"The Crescent on the Temple" by Pamela Berger elucidates an obscured tradition—how the Dome of the Rock came to stand for the Temple of Solomon in Christian, Muslim, and Jewish art. The crusaders called the Dome of the Rock the “Temple of the Lord,” while Muslim imagery depicted Solomon enthroned within the domed structure. Jews knew that the ancient Temple had been destroyed. Nevertheless, in their imagery, they commonly labeled the Muslim shrine “The Temple.” That domed “Temple” was often represented with a crescent on top. This iconography, long hidden in plain sight, reflects one aspect of an historical affinity between Jews and Muslims.
The Crescent on the Temple
Edited by Michelle A. Erhardt and Amy M. Morris
Mary Magdalene, Iconographic Studies from the Middle Ages to the Baroque examines the iconographic inventions in Magdalene imagery and the contextual factors that shaped her representation in visual art from the fourteenth to the seventeenth centuries.
By Joseph Sterrett
Repeatedly Shakespeare dramatizes one who prays when no one is listening, interested, or even there. This study reads the scenario parallel to early modern anxieties surrounding prayer itself, suggesting a vision of religious syncretism Shakespeare imagines for his world.
Edited by Joseph Sterrett and Peter Thomas
Essentially interdisciplinary, this innovative collection of essays - religious case-histories of many kinds from three eras, - explores in depth the dynamic interaction of sacred text and sacred space, forming and reforming through time, to shape and voice one another.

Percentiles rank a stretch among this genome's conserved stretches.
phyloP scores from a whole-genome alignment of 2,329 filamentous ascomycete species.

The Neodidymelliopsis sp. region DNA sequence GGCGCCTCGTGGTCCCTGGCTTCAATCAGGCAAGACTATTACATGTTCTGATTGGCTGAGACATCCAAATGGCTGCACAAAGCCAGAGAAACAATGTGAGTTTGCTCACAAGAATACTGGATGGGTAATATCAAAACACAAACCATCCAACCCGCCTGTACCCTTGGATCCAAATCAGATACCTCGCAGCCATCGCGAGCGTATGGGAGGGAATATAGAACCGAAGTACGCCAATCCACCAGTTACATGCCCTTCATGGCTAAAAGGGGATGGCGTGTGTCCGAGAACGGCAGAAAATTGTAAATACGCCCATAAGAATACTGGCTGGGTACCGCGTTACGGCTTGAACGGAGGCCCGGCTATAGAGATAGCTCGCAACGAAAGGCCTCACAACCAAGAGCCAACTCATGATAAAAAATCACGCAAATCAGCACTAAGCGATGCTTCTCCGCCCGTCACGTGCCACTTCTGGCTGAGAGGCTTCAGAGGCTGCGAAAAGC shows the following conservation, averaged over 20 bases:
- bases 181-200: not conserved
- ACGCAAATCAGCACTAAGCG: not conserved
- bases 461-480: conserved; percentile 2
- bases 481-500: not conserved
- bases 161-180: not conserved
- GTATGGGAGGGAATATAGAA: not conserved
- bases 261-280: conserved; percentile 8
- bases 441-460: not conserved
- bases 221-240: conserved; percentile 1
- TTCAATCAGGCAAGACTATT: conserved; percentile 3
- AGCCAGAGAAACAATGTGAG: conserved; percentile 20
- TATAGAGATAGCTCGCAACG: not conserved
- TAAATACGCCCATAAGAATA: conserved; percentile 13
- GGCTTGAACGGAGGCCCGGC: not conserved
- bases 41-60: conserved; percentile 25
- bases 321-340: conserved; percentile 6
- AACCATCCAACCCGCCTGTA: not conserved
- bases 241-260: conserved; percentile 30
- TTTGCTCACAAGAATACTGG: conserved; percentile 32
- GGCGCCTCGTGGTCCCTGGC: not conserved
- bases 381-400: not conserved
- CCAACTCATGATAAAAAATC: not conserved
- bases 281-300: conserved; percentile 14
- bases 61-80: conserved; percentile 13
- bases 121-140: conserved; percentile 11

Taking an interdisciplinary approach and based on yet-unexplored sources, this book offers a new synthesis of the theory and works of the Dutch monk and architect Dom Hans van der Laan from the perspective of the interrelationship between liturgy and architecture.
Edited by Richard Kearney and Eileen Rizo-Patron
This collection of essays, narratives, and philosophical reflections on the interreligious imagination explores key historical and contemporary movements of cross-fertilization among our major spiritual traditions – Hinduism, Buddhism, Judaism, Christianity and Islam – as expressed in art, ...
Freek L. Bakker, University of Utrecht, the Netherlands
This book analyses the most important depictions in film of Jesus, Rama, Buddha and Muhammad and the religious and cultural background to portraying individuals who disclose the divine. It also addresses the reactions of religious leaders to these films.
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